Prosecutors in Geneva have closed a money-laundering case against HSBC after the bank agreed to pay a £27.8m fine. The penalty – structured as compensation – is a record but is tiny in comparison to some of the fines the bank has faced in recent years.
There was no admission of guilt on the part of HSBC. However, Geneva’s chief prosecutor, Yves Bertossa, said: “The solution found concerns only criminal responsibility of the bank… This closing of the affair absolutely does not affect former employees.”
There have been no charges filed against current staff at HSBC, which is still dealing with the fallout from allegations that its Swiss private bank helped hundreds of wealthy clients to evade tax.
Their names and account details were revealed after the whistleblower Hervé Falciani, a Franco-Italian systems engineer, spirited a data file out of Switzerland, where he had been working on an IT upgrade for HSBC. Authorities in countries including France, Belgium and the US are now investigating.
The closure of the Geneva case came just four months after the city prosecutor raided HSBC’s Swiss headquarters on the Rhône riverfront, and its back office in slightly less elegant environs near the airport. The raid was part of an investigation into allegations of aggravated money laundering, which included claims that the bank helped clients to launder the proceeds of drugs and arms trafficking, and terrorism.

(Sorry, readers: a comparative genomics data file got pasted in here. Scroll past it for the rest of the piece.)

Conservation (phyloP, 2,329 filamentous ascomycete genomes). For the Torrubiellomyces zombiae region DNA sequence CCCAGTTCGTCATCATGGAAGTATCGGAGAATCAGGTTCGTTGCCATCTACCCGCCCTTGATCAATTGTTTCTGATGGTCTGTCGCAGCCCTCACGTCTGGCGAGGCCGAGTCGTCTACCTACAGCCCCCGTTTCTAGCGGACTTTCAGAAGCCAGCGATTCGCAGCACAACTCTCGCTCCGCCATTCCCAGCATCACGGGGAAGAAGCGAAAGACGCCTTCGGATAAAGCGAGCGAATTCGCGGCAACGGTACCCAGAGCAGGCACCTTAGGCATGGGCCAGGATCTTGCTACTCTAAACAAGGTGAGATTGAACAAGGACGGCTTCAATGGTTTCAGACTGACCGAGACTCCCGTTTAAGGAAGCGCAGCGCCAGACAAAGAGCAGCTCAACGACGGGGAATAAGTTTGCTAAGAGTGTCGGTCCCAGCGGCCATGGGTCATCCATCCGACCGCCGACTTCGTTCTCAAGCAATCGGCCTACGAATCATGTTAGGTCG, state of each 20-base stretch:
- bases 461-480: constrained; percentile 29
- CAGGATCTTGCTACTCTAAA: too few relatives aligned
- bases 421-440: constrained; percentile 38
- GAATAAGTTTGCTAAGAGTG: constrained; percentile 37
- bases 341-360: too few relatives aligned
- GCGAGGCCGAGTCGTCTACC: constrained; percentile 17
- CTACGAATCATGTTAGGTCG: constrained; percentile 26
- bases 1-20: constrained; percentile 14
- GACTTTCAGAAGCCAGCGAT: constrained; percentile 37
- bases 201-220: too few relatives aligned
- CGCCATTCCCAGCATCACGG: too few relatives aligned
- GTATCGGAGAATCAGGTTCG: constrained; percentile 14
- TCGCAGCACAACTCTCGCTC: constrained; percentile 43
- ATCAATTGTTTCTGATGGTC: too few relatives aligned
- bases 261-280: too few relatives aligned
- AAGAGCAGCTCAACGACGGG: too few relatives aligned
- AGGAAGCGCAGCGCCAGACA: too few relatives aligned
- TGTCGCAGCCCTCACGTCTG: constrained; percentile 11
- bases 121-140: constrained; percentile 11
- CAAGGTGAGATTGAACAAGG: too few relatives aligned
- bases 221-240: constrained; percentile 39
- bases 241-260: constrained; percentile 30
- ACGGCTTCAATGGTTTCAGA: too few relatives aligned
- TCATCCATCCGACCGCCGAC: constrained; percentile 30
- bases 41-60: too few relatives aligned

Federal prosecutors and the Swiss Financial Market Supervisory Authority (Finma) have both said they have no plans to investigate the operations of HSBC’s Swiss unit and, in any case, tax evasion is not a crime under Swiss law.
The Geneva prosecutors’ actions were seen in some quarters as an attempt to save face, given what Mr Falciani’s data has shown was going on under their noses.
HSBC said that it had “fully co-operated with the investigation throughout and will not face criminal charges”. It added that its Swiss private bank had “undergone a radical transformation”, which included cutting its client base by almost 70 per cent to just 10,000 accounts last year.
“The Geneva prosecutor acknowledges the progress the bank has made in recent years, including the improvements in its compliance function, internal processes and technology,” HSBC said.
The bank has pledged to fight charges in France, where prosecutors have been moving towards prosecution, with both the Swiss unit and the bank’s global holding company under investigation.
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